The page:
WA gets new wheats

Agriculture WA wheat breeders Iain Barclay (left) and Robin Wilson display one of three new varieties bred to suit WA conditions.

The GRDC has helped fund development of three new wheat varieties which show major improvements in yield, quality and disease resistance.

The new wheat varieties bred by Agriculture Western Australia and known as 83Y:1308, 80Y:1325 and 85Z:1379 promise wider variety options for WA growers, according to Agriculture W A wheat breeder. Robin Wilson.

He said the varieties have been bred to withstand stem and leaf rust, septoria and yellow spot.

"The new variety 85Z:1379 shows potential for the Australian Premium White segregation and has superior resistance to major crop diseases, particularly in areas where Spear. Machete and Amery are deficient." Mr Wilson said.

"This high-quality variety will be easier to grow because it is more resistant than existing varieties to septoria. stem and leaf rust and yellow spot."

Trials show yield advantage

He said in 53 variety trials across the wheatbelt over the past three seasons. 85Z:1379 has outyielded Spear by 9-13 per cent in the high and medium rainfall zones.

"Growers from all graingrowing regions will be able to take advantage of 85Z:1379's superior disease resistance characteristics because it yields similarly to Amery in low rainfall areas and about the same as 80Y:1325 in the high rainfall areas," he said.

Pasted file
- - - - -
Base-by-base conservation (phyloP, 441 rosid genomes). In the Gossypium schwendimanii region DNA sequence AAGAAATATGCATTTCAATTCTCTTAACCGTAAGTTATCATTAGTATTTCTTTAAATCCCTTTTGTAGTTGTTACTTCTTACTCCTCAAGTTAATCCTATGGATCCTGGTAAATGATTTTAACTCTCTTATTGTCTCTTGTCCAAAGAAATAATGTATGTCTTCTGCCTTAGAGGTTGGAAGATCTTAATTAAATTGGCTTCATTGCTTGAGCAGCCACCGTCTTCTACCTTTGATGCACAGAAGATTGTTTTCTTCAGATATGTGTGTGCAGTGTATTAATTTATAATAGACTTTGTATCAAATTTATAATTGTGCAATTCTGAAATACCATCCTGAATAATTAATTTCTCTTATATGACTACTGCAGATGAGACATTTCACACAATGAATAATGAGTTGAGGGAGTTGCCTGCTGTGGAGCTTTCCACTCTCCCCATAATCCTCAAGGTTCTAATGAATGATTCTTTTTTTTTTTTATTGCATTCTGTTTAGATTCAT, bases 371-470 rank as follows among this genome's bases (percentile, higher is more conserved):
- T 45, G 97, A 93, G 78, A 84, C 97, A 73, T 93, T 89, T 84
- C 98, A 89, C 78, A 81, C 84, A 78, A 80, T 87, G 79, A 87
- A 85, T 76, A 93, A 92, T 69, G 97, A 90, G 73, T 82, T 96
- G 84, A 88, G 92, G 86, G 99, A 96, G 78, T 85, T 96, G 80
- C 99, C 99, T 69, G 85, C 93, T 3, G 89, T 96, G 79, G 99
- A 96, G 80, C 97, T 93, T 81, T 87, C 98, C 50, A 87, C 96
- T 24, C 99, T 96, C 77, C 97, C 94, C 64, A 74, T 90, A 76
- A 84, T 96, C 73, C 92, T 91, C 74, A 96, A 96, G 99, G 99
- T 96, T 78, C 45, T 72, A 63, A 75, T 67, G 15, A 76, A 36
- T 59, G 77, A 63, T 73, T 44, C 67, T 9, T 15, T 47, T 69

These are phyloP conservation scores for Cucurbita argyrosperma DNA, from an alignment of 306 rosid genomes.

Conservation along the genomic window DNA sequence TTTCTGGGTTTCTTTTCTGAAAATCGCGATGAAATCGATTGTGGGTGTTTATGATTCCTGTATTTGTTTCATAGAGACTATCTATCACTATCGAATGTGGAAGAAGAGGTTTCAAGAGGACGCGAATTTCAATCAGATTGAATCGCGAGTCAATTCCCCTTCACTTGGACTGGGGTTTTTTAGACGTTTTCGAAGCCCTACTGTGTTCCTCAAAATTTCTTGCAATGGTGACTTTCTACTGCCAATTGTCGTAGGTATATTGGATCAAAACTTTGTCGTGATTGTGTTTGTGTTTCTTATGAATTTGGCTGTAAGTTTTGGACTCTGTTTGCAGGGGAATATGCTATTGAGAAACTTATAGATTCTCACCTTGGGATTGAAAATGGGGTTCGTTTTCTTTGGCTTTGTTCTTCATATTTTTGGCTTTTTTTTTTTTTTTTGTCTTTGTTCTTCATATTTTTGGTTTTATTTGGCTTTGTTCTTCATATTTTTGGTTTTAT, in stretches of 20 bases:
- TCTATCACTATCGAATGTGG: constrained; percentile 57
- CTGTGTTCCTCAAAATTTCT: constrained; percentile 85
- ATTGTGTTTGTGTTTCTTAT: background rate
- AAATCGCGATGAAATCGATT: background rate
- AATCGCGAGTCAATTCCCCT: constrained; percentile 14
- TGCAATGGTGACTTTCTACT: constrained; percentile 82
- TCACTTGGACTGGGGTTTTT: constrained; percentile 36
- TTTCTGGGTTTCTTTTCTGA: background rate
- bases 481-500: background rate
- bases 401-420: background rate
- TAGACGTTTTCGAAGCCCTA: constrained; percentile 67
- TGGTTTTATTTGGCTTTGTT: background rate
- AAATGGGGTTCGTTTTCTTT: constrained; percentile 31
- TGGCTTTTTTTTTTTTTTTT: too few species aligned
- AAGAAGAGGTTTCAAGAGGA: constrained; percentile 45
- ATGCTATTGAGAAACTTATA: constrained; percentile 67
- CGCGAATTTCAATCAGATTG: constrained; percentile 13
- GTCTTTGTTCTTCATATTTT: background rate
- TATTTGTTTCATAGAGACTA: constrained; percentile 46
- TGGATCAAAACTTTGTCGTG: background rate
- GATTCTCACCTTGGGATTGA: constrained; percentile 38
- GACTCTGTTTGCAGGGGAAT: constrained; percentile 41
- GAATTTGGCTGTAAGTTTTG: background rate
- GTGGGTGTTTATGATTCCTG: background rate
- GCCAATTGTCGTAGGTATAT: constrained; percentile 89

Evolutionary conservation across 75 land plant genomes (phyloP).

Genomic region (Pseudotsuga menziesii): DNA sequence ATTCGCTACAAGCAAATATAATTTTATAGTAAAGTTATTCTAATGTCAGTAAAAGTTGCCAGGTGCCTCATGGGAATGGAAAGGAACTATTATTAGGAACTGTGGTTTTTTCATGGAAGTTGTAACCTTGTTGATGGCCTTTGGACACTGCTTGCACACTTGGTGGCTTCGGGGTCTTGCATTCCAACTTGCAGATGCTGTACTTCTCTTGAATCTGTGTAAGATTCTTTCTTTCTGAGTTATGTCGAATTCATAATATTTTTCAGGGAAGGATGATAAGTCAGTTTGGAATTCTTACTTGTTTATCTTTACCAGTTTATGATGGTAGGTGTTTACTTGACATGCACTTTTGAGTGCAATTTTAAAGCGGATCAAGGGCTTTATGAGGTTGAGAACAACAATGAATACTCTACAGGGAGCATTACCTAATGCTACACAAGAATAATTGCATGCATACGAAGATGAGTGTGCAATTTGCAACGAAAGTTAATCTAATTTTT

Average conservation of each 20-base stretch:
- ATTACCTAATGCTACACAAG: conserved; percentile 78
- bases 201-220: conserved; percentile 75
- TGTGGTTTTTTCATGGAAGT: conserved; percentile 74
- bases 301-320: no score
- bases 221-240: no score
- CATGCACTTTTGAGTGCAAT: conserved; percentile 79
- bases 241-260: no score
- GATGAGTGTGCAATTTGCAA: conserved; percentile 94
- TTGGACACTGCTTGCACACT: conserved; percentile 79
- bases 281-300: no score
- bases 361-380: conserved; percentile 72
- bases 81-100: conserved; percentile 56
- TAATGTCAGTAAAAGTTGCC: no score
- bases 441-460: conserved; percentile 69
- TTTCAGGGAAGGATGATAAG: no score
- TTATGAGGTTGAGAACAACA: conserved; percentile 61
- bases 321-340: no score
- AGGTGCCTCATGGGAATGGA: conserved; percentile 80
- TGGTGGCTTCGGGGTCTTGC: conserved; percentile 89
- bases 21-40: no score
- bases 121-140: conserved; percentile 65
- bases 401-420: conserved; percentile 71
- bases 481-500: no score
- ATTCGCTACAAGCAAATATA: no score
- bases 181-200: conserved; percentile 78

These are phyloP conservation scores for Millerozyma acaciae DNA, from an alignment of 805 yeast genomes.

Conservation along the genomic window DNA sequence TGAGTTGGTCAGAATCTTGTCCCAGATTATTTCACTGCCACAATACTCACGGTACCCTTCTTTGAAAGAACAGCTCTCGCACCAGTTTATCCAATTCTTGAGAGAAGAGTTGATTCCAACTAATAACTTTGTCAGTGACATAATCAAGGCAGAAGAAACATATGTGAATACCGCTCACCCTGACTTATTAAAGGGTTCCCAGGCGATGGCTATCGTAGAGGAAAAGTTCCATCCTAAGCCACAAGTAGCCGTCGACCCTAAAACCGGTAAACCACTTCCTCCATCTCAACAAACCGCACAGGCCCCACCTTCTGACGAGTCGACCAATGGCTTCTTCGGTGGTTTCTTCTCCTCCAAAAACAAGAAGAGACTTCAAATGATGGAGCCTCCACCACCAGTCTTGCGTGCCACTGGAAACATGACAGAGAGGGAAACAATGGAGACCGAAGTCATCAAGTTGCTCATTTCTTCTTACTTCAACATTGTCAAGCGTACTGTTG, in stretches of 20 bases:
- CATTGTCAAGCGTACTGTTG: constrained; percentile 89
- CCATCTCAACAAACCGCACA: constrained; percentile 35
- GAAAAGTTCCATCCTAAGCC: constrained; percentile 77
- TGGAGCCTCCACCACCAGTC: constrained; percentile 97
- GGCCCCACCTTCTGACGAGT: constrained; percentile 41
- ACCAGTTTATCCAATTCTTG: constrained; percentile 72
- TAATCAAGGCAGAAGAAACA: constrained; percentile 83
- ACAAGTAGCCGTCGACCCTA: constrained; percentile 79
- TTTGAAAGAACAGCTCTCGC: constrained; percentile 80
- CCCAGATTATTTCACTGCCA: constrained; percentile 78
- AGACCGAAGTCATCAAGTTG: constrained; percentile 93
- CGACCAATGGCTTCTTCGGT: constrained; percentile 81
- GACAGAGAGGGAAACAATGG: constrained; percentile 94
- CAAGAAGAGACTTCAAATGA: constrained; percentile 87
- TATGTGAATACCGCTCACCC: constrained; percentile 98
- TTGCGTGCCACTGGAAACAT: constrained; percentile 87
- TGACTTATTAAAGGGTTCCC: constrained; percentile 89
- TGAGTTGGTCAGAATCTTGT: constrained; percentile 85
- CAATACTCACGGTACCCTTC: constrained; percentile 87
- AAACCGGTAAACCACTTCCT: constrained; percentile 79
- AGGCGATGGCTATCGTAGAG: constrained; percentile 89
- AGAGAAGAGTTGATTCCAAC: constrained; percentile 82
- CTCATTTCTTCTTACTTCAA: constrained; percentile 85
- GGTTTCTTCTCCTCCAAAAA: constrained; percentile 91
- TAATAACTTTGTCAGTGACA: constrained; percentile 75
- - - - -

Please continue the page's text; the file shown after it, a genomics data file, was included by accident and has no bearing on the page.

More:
Agriculture WA's Iain Barclay was the principal breeder of the potential Australian Hard variety 83Y:1308. "Variety trials carried out in areas with less than 450 mm of rainfall have shown 83Y:1308 yields higher than current premium white or hard varieties and is similar in quality to Machete." Dr Barclay said.

"83Y:1308 has yielded 8 per cent higher than Spear in more than 30 trials in each of the medium and low rainfall areas. It also has a better grain size and test weight than Machete with some resistance to stem and stripe rust, yellow spot and leaf rust." he said.

The third of the varieties, 80Y:1325. will suit growers in the 450- and 750¬mm grain growing regions because it is high yielding and has some resistance to stem and leaf rusts, according to the breeders.

More than 13 trials carried out across high rainfall areas of the State have shown 80Y:1325 can yield 22 per cent higher than Spear.

It also claims quality characteristics which are superior to those of Spear, with good flour yield, colour and strength.